UO’s Arabic language program adopts new teaching model


A team of three UO faculty members and an undergraduate student create an innovative new curriculum for first year Arabic at UO.

The “flipped classroom” model invites students to complete educational modules as homework, where they will first learn vocabulary and grammar. In-person class time will then build on the information the students have studied and offer time to practice language skills. The new program will debut next year, with the current 2021-22 academic year serving as a transition period.

Thanks to a recent Open Oregon Resource grant of $ 36,700, co-principal investigators David Hollenberg, associate professor of Arabic and Islamic studies, and Hanan Elsherif, principal professor of Arabic, will lead the transition to the new program. The rest of the team includes Abdulrahman Eissa, professor of Arabic, and Benjamin Loy, currently a UO graduate in Linguistics and Religious Studies, who has achieved advanced fluency in Arabic and Chinese and is also self-taught in Turkish and Biblical Hebrew.

“I noticed that highly motivated Arab students were losing interest because classes weren’t going as fast as they would have liked, and at the same time we were losing students who just couldn’t take the course. pace of the course, ”Hollenberg said. “This new model will really allow flexibility in the learning capacity of each student.

The material for the new courses is developed by Hollenberg, Elsherif and the team and will consist of a minimum number of modules that each student must complete. Hollenberg said the new approach establishes a baseline for students to meet and allows different levels of motivated students to continue at their own pace.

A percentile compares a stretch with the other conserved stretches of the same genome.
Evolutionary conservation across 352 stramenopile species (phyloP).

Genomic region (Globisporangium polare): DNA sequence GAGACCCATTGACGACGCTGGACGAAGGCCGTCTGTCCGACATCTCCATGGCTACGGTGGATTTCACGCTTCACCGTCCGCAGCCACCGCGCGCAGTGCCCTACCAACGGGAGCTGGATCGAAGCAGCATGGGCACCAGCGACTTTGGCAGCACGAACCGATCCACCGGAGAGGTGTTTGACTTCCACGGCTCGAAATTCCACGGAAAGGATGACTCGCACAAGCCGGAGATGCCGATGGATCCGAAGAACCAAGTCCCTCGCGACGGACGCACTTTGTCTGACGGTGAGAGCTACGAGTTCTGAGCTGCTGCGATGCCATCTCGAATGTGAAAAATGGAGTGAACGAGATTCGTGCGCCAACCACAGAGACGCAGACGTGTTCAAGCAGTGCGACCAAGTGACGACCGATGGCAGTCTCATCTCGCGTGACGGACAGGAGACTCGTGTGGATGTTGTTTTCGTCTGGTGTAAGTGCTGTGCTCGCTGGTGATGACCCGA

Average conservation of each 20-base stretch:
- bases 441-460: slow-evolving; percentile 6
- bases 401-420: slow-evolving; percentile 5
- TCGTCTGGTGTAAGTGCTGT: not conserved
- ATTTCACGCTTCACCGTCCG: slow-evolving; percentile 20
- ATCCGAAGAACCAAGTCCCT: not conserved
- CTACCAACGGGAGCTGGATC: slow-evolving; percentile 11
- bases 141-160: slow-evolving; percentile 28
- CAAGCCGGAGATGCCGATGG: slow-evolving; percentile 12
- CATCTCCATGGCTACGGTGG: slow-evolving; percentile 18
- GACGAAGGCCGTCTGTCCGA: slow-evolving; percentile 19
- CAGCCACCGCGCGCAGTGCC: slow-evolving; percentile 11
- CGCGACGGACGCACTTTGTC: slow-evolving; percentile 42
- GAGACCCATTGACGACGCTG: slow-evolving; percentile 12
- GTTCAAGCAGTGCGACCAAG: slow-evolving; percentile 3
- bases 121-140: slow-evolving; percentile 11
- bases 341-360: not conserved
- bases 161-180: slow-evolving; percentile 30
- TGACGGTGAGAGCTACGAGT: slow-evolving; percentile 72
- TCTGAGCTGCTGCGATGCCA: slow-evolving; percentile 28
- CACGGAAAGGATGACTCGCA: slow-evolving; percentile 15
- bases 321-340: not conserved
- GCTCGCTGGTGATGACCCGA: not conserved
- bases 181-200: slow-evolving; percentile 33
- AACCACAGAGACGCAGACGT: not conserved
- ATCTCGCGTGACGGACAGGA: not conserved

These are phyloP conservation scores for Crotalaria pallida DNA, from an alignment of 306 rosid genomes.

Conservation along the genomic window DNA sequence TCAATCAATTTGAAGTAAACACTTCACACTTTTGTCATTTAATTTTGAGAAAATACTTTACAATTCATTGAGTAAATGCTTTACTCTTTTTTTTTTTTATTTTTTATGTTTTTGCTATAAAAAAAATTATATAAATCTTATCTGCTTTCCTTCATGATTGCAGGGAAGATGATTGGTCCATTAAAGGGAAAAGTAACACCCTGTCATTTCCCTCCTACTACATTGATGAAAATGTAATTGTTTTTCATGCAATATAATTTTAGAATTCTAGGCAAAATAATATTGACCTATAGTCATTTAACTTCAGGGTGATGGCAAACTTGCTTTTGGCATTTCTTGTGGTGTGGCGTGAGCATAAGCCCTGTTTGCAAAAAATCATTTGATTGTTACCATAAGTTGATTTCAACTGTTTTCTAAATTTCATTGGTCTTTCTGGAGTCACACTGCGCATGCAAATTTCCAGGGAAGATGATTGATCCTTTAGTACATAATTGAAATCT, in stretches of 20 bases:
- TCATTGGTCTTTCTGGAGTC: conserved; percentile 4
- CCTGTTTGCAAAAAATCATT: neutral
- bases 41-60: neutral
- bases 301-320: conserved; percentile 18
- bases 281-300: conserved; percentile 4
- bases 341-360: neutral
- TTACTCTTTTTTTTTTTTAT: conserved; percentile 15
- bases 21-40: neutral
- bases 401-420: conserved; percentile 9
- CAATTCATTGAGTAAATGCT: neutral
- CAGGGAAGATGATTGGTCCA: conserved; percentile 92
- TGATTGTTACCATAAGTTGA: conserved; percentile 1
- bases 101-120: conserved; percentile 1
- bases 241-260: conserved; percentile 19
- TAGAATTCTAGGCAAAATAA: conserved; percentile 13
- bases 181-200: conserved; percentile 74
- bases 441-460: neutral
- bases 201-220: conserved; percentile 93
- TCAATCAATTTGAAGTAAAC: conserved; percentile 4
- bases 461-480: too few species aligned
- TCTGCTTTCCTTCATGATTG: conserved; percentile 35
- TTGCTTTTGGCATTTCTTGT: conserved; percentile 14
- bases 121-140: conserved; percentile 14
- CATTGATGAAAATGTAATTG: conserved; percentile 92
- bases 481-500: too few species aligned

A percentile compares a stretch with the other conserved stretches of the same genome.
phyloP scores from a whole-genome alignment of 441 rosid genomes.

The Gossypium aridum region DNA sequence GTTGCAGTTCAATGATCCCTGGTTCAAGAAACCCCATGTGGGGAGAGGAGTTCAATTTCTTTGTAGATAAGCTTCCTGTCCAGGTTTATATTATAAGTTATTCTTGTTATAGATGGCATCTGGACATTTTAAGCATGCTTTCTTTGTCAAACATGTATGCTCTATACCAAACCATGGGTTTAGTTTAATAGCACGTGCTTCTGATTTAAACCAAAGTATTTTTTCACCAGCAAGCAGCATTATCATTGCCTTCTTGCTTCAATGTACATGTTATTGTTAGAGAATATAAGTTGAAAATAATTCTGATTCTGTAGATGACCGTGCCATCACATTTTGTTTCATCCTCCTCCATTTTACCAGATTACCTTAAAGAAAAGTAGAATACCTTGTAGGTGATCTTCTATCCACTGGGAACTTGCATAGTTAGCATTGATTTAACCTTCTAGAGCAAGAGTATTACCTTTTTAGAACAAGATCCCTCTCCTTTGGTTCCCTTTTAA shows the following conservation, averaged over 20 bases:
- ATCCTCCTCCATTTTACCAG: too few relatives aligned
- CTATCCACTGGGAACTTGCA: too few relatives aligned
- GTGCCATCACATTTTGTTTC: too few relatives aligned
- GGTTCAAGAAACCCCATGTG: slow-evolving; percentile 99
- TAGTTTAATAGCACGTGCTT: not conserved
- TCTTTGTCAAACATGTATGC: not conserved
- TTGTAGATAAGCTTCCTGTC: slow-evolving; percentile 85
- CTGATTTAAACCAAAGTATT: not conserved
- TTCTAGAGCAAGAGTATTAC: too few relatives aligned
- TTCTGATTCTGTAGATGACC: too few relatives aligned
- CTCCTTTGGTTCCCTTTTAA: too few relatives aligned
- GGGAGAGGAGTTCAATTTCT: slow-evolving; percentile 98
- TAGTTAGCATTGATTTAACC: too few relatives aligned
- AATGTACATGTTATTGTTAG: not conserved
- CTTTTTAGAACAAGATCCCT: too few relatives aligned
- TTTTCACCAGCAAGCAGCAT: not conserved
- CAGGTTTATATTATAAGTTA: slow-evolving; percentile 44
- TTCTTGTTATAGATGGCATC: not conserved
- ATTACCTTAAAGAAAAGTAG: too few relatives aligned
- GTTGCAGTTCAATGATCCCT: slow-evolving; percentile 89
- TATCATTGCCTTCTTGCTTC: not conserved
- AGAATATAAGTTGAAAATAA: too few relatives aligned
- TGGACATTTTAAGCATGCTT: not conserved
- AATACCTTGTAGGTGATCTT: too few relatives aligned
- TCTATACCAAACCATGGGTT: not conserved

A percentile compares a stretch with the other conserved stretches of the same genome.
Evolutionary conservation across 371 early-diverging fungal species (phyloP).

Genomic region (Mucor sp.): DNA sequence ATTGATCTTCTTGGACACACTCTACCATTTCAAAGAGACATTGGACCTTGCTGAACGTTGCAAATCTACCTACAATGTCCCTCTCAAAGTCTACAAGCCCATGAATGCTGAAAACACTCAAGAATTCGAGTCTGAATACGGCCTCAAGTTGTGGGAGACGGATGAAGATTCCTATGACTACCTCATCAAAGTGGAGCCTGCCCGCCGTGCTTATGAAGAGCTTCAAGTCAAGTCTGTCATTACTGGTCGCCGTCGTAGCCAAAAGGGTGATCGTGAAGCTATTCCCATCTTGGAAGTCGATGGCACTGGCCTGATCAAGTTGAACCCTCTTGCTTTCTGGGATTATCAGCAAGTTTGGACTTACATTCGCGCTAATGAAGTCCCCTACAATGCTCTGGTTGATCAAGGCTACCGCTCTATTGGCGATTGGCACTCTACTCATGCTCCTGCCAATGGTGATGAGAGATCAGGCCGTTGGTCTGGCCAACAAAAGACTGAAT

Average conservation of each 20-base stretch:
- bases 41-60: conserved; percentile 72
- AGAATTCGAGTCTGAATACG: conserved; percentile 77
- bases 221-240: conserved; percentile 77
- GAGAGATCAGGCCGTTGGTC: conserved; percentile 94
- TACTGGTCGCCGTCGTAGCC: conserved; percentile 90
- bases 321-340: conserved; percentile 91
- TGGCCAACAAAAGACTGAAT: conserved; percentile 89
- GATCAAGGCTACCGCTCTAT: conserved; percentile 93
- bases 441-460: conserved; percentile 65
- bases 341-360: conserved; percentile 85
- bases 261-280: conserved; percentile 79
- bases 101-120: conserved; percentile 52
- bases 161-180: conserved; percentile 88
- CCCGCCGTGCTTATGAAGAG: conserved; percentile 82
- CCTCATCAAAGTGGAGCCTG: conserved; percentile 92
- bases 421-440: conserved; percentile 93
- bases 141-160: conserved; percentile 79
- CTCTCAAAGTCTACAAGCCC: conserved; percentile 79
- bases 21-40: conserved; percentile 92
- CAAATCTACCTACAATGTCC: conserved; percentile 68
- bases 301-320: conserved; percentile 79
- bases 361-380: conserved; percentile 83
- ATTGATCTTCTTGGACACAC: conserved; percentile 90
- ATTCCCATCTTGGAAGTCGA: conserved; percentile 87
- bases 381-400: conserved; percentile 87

Then, in class, students will be divided into groups according to their current skill level, which will allow them to put into practice what they have learned on their own. Students will be able to move freely from one group to another as their skill levels improve or stabilize.

“Our aim is to provide a space for students who do not yet know how much they want to study Arabic and to allow them to try,” Hollenberg said. “At the same time, students who are highly motivated to study the language will be challenged and their language skills will improve.”

Arabic culture will be a major focus of the first year course, and the curriculum will also evolve into dialect, or spoken Arabic, in the first year. Arabic is diglossic, which means that there is a standard written language and a spoken language which varies from region to region.

Hollenberg said they plan to focus on Egyptian Arabic, the language of the most populous Arab country and also a cultural center. Students will also receive a foundation in Standard Arabic which will serve them in the more advanced levels after the first year.

The Arabic program works in collaboration with the new School of Global and Language Studies which will launch this fall, and its new approach to language learning is a core value of the school. Global Studies, Journalism, and Linguistics students are the top three specialties that tend to study Arabic, with language program alumni working in the foreign service, international governments, non-profit organizations, and business. or to attend law school. Hollenberg said the program has placed many students in professions involving Arabic over the past decade.

“We really rely on motivating students to learn,” Hollenberg said. “The instructor becomes more of a coach than a disciplinarian. Instructors meet students where they are at and work with them to take them to the next level. Students are empowered to take responsibility for their own learning, with the understanding that everyone learns at a different pace. I really want to see how far highly motivated students can go in this new system.

—By Victoria Sanchez, College of Arts and Sciences